As Zika virus is expected to spread across nearly all of the Americas, researchers plan to use genetically engineered mosquitoes to stop it in its tracks. 

Transmitted through the sting of an infected mosquito, Zika virus is linked to a rare birth defect known as microencephaly - a condition in which infants are born with abnormally small heads and brains. Currently, there is not a vaccine to help stop the disease from spreading, and what's worse is the World Health Organization estimates that as many as 4 million people could be infected with the virus in the Americas before a vaccine is created.

That's why biologists from the biotech firm Oxitec, based in the United Kingdom, have an alternative plan. Essentially, they want to unleash swarms of genetically engineered mosquitoes into Brazilian jungles to prevent virus-carrying bugs from multiplying.

Researchers explained the mosquitoes, specifically a strain called Aedes aegypti, have been genetically modified to pass on a lethal gene to their offspring after mating with wild individuals. This gene basically causes young mosquitoes to die before they reach reproductive age -- thus reducing populations of virus-carrying bugs and, eventually, the spread of the Zika virus. 

"As a vector that transmits a number of serious diseases, the Aedes aegypti mosquito poses a major threat to public health and the economic welfare of nations," Dr. Samuel Broder, Senior Vice President and Head of Intrexon's Health Sector, said in a news release. "Brazil has been hard hit by dengue and the situation there has been aggravated by the recent introduction of Zika virus infections leading to a startling increase in the number of children being born with microcephaly.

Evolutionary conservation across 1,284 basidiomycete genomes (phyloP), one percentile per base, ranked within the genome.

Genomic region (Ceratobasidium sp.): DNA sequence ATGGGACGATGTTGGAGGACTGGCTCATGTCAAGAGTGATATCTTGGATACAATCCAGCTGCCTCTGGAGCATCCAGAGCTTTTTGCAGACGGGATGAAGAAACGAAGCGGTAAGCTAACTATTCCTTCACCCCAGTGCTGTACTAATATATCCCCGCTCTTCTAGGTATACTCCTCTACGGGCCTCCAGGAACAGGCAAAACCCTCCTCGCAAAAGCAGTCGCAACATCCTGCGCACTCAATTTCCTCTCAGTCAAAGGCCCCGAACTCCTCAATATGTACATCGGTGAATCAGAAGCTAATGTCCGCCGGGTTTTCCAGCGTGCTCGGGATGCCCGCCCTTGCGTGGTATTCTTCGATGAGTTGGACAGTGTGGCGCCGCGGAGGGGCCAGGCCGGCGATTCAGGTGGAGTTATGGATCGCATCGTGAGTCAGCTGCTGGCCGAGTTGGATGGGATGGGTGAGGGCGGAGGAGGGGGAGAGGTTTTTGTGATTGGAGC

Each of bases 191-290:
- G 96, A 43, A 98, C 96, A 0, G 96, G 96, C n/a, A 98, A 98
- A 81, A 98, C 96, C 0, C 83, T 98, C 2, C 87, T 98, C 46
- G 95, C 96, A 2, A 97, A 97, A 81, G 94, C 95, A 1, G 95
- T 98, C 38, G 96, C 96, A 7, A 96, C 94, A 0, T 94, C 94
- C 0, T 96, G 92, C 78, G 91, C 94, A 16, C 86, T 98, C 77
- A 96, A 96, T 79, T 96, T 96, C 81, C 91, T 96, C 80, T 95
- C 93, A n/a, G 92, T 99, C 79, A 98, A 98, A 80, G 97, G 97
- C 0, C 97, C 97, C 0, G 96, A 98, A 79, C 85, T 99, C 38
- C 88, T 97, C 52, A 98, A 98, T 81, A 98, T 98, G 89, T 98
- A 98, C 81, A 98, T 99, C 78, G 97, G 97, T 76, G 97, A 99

"Through the responsible engineering of biology, we demonstrate a new paradigm of species-specific vector control resulting in dramatic reductions of dangerous mosquitoes, without persistence or harm to the ecosystem, representing a major scientific, environmental and clinical advance," he added.

As it turns out, the Aedes aegypti mosquito carries a number of other tropical diseases, including dengue fever. Remarkably, however, researchers were able to reduce virus-carrying mosquito populations by 90 percent or more during trials in Latin America and Asia, Oxitec reported. This suggests genetically modified mosquitoes may be the best line of defense against these serious diseases for which there is no cure.

Currently, the biotech firm plans to expand its existing operations in Brazil, which will allow the company to release millions of genetically modified mosquitoes in the future.

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